Details
Paul Klee (1879-1940)
Klee, P.
Landgut bei Fryburg
signed 'Klee' (lower right); dated, numbered and titled '1915/236 Landgut bei Fryburg' (on the mount)
watercolor on paper laid down by the artist on board
Sheet size: 7 x 7 in. (18.4 x 19.7 cm.)
Mount size: 9 x 12 in. (24.7 x 32.5 cm.)
Painted in 1915
Provenance
Lily Klee, Bern (acquired in 1940).
Klee-Gesellschaft, Bern (acquired from the above, 1946).
Rolf and Catherine Brgi, Bern.
Buchholz Gallery (Curt Valentin), New York.
Acquired from the above by the family of the late owner.
Exhibited
Berne, Kunsthalle, Alice Bailly, Sektion Aargau der Gesellschaft schweizerischer Maler, Bildhar und Architekten, Fritz Oswald, Paul Klee, A. Stockmann, June-July 1921, no. 229.
Sale room notice
A photo-certificate from Dr. Josef Helfenstein and Dr. Michael Baumgartner of the Paul Klee-Stiftung dated Berne, 26 October 1999 accompanies this watercolor, which is recorded in the artist's oeuvre catalogue under the title Quinzet (Fryburg) Garten.

Lot Essay

Klee's development as a painter entered a momentous phase in the years immediately before and just after the outbreak of the First World War in 1914, and stems from two significant events in the artist's life. The first is a stylistic synthesis that begins to emerge as a consequence of Klee's encounter with the Orphist paintings of Robert Delaunay in 1911, an influence that was already strong by the time Klee met Delaunay in Paris in the following year. Delaunay's ground-breaking series of Fentres, in which form and color are unified in an abstract, prismatic gridlike structure, encouraged Klee to experiment in non-representational painting, and this formal aspect would remain a constant element in Klee's work for the rest of his career.

Certain of Klee's works of this period are overtly derivative of Delaunay's radical pictorial ideas. This was also the case for many other young German artists, who preferred the lyrical and transcendental aspects of Orphist theory, with its emphasis on color, to the more perceptual discipline of Cubist painting, which for all its revolutionary upending of traditional form, remained rooted in "things," and restricted the use of expressive color.

Having assimilated Orphic ideas into his painting, Klee was ready for a truly personal epiphany that would enable him to interpret these developments in an individual and original manner, and signal a creative maturity as well as a new stylistic identity. This occurred during his celebrated trip to Tunisia in April 1914, in the company of fellow painters August Macke and Louis Moilliet. The North African landscape presented exotic and jarring contrasts. Islamic architecture, with its gentle, undulating arabesques contrasted with simple, block-like shapes, provided Klee with a formal structure not unlike that which the simple window device gave to Delaunay's color grids. Most importantly of all, Klee arrived at a profound understanding of color, not in theory, but in a real, living sense. Amid the bleached landscape, natural forms stood out in high relief, and color was sun-drenched and pure. In his diary entry for April 16, written after an evening stroll in Kairouan, near Tunis, Klee wrote: "I now abandon work. It penetrates so deeply and so gently into me. I feel it and it gives me confidence in myself without effort. Color possesses me. I don't have to pursue it. It will always possess me. I know it. That is the meaning of this happy hour: Color and I are one. I am a painter" (F. Klee, ed., The Diaries of Paul Klee 1898-1918, Berkeley, 1964, p. 297).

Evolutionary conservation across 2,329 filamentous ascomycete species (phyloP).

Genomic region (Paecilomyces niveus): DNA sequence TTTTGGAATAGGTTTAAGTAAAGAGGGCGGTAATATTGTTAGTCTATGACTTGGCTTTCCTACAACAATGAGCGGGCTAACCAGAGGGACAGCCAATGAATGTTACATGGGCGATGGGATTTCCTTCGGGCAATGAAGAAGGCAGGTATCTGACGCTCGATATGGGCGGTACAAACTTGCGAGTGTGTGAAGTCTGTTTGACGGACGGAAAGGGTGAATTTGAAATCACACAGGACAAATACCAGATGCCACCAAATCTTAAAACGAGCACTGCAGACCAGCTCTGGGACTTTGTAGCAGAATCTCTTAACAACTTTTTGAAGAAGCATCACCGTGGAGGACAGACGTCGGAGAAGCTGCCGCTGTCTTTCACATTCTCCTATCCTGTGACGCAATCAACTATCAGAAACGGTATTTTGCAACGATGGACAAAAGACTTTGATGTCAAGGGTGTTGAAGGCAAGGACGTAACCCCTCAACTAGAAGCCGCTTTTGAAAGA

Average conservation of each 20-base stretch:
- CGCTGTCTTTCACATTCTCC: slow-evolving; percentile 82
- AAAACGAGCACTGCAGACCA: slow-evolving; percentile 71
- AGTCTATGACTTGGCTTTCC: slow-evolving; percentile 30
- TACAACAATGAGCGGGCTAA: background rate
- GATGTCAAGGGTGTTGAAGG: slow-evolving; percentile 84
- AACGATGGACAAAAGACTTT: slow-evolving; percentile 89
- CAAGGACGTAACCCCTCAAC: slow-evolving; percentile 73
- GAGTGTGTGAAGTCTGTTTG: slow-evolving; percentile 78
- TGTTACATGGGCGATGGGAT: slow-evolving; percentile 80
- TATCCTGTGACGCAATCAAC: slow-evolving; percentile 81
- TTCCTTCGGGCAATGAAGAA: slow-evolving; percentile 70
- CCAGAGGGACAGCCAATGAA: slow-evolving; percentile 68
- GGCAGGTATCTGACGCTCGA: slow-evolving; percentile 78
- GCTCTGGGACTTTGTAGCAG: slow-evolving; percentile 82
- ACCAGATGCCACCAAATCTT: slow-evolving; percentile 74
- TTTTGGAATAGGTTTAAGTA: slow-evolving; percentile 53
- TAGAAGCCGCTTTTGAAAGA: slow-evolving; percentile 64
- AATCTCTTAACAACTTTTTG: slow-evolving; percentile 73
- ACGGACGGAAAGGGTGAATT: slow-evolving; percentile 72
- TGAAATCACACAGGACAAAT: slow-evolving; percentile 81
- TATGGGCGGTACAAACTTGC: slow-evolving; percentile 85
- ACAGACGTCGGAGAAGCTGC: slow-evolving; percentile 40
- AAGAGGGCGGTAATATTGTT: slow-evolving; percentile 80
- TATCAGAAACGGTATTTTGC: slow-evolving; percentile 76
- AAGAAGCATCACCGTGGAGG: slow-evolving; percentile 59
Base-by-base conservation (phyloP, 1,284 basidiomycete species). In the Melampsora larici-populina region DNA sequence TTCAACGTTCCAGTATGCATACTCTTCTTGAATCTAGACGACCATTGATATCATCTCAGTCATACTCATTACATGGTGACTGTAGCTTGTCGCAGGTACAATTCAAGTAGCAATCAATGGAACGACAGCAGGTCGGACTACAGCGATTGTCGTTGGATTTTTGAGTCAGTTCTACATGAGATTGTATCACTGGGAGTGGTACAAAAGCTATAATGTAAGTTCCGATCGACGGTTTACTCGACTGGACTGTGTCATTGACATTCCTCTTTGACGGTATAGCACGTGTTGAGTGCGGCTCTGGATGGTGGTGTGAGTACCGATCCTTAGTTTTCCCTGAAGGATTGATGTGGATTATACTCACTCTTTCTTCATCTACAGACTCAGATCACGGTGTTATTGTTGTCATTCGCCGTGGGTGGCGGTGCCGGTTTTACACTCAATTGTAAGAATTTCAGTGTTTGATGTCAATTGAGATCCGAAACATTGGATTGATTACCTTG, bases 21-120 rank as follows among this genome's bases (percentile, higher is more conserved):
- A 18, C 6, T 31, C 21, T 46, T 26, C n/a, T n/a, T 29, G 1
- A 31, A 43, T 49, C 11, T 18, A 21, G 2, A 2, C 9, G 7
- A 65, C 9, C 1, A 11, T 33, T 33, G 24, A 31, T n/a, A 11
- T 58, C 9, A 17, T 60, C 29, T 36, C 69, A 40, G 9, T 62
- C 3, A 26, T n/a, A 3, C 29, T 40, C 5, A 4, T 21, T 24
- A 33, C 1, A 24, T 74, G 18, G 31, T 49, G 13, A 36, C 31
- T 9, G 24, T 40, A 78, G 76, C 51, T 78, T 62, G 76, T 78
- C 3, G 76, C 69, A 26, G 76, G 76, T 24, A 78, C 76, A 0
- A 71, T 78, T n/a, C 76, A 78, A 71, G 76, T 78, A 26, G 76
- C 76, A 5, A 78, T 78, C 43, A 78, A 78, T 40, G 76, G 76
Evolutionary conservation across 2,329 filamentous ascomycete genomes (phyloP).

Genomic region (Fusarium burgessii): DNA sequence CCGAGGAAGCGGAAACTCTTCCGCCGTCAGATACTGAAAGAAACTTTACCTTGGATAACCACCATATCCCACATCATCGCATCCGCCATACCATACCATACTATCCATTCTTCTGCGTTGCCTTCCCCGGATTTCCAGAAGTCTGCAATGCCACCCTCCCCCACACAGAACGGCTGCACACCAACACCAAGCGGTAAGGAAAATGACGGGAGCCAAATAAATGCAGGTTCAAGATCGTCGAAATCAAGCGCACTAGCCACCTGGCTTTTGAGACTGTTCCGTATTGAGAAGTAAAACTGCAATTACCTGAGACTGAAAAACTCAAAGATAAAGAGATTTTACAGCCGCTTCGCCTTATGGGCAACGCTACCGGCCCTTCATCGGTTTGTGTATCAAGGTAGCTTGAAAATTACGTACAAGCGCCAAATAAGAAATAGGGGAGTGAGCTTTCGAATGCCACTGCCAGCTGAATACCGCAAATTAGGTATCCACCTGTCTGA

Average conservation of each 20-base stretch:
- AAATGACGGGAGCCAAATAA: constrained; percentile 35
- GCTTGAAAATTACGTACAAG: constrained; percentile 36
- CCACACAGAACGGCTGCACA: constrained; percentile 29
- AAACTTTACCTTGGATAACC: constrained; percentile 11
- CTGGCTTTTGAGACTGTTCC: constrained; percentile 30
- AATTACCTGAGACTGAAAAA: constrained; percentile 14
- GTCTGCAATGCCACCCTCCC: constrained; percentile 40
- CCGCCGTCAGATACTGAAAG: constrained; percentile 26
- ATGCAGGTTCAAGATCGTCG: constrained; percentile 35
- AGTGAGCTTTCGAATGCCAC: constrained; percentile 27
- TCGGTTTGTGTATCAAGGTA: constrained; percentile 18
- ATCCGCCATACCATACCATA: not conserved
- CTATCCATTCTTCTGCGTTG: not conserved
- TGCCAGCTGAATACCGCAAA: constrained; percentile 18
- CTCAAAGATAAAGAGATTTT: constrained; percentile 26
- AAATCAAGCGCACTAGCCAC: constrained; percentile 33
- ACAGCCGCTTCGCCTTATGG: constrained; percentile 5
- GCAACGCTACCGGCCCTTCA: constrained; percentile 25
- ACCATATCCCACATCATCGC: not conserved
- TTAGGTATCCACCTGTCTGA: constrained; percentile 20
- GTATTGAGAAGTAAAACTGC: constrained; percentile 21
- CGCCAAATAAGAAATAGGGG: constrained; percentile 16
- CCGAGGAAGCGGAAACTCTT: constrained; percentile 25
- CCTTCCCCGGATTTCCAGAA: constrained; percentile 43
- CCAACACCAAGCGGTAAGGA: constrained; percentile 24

Except for the distinctively European architecture, and a title which confirms the location, the present work shares many of the formal characteristics of the Tunisian landscapes done the year before, and possesses the same rich, luminous sense of color. The natural and architectural forms are flat and block-like, and are rendered as planes of pure color.

Klee was in a relevantly fortunate position at the beginning of the war ; because of his Swiss nationality and age (he was 35 years old), he managed to avoid conscription into the army until 1916. When he was finally called up, only a few days after Franz Marc was killed at Verdun (Macke had been killed early in the fighting), he served in rear echelon support groups. The present work carries no hint of the horrible slaughter that claimed two of his best friends and countless others of all nationalities, and Klee managed to extend his artistic idyll for a while longer. Amid the revolutionary upheaval in Germany after the war ended, Klee's career took a new turn, in which a private voice became more public and political (see lot 433), and as a teacher he became an important influence on a younger generation of artists.
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